For many years, a member of my church who knows my weird tastes in music (if most people have never heard about it, I might have; if mass media doesn’t write about, I will) gives me the annual Oxford American Southern Music Issue. Given my roots and rootlessness around and on the edges of this bizarre and wonderful region (politics=absolutely bizarre; unelected people generally fascinating and gracious; land, music and layer of cultue—wonderful), he knows it lines up with my interests.
The OA is a journal with as colorful and eccentric history to match the region it writes about, but plenty has been written about it elsewhere. Just a few lines to mention the music issue, which isn’t cheap ($12.95) but well worth it. Every year, a particular state’s rich heritage of famous and not-so-well-known songwriters and performers are showcased. Read the rest of this entry
If we learn to look at life with the eyes of the artist, we
will see an entire universe that is “a gift of mercy.”
It’s odd that a musical preacher who writes songs, cut his teeth and got called to ministry during the Jesus Movement of the 1970s would have met Pat Terry so late in life, but that’s the way life winds sometimes. I had heard of the Pat Terry group back when he was starting out—Pat is just a bit older than me. I heard his songs, but my musical journey got put on hold for a long time as marriage and children and years in graduate education and pastoral ministry took me in different directions. I continued listening to music and playing and singing, sometimes in church and mostly by myself for my own pleasure.
Pat Terry, meanwhile, was on a journey of his own, too. After many years, first in the very spontaneous and joyful Jesus Movement musical world, and then for a while in the increasingly industry-captivated contemporary Christian musical world, he moved on. He had a good, long run as a commercial songwriter in Nashville, with a string of songs for many well-known artists like John Anderson, Travis Tritt, Kenny Chesney, Alan Jackson, Tanya Tucker and the Oak Ridge Boys. He learned the Nashville craft and all the while continuing his own inner journey of writing from the heart.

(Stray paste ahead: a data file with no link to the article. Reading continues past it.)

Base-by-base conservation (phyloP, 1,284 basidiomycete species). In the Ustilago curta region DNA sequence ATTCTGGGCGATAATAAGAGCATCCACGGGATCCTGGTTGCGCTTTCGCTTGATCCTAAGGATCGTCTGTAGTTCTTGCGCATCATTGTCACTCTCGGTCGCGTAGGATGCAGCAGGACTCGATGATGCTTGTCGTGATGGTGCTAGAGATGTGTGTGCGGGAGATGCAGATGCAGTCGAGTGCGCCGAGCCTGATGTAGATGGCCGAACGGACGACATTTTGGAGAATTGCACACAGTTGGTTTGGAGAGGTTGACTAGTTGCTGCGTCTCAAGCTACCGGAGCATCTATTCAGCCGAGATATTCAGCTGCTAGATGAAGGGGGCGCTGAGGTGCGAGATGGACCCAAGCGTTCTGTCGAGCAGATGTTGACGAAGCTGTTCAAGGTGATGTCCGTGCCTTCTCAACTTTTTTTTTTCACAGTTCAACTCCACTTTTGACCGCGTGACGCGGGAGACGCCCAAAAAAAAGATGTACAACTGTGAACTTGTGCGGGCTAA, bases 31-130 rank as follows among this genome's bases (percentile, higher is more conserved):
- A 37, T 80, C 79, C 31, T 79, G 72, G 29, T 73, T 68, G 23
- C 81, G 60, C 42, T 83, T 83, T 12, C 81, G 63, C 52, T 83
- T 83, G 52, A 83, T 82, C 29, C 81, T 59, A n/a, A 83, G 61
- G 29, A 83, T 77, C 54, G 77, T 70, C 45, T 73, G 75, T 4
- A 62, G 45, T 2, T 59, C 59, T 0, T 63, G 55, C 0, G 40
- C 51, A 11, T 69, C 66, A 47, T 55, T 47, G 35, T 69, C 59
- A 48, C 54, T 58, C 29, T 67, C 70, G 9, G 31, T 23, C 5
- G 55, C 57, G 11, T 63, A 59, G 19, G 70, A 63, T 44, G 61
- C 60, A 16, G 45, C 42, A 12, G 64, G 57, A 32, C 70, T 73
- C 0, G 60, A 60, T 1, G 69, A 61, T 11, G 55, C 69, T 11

So it was that a few years ago, Greg Womble, my friend and bandmate who plays the banjo publicly, and I, who play it out of earshot but love it, went to Atlanta to Read the rest of this entry
Corporations are not necessarily evil in and of themselves, but the net effect can be the disappearance of everything that makes the place where you live distinctive.
Got a notice from my friend Steve Norris that our friend Dale Short put us on his “Music From Home” radio program yesterday. (LISTEN) (SMA is on the first program)
Thanks, Dale! “Music From Home” is local artists. I appreciate that there are still programs here and there in a world in which globalized corporate mass culture (which is short for “controlled by a few people who are not always interested in the music”) threatens to gobble up everything. Music and making money have a long and unhappy marriage. They love one another and need each other but they can’t make each other happy. Their families were so different. They hurt each other and use each other all the time. Sometimes they have to separate to get on with life.
The internet and programs like Dale’s provide hope that artists, musical worlds and songwriters can collaborate and pursue their craft in different ways. The web is already having a salutary effect on music. It is possible to skip the narrow funnel of corporate mass marketing that has produced some great stuff but also turned away some great music that people would like. This is why listening rooms like Keith Harrelson’s Moonlight On the Mountain and other great places struggle to make it and deserve our support.
These changes will be painful for a while, as they are in publishing and in every field. But as with all things human, there is also possibility for many good things, too. Hope you’ll support local artists, internet radio and local radio programs, and local venues and businesses. Corporations are not necessarily evil in and of themselves, but the net effect can be the disappearance of everything that makes the place where you live distinctive. Supporting local life (which means “I am willing to pay more for what I like’) is a way to protest the gobble ’em up and kill ’em off so I can have a house in Santa Fe culture.
We need to pay attention–how we spend our money, what we listen to, and where we direct time has massive implications for our future. Be purposeful in your life. It matters.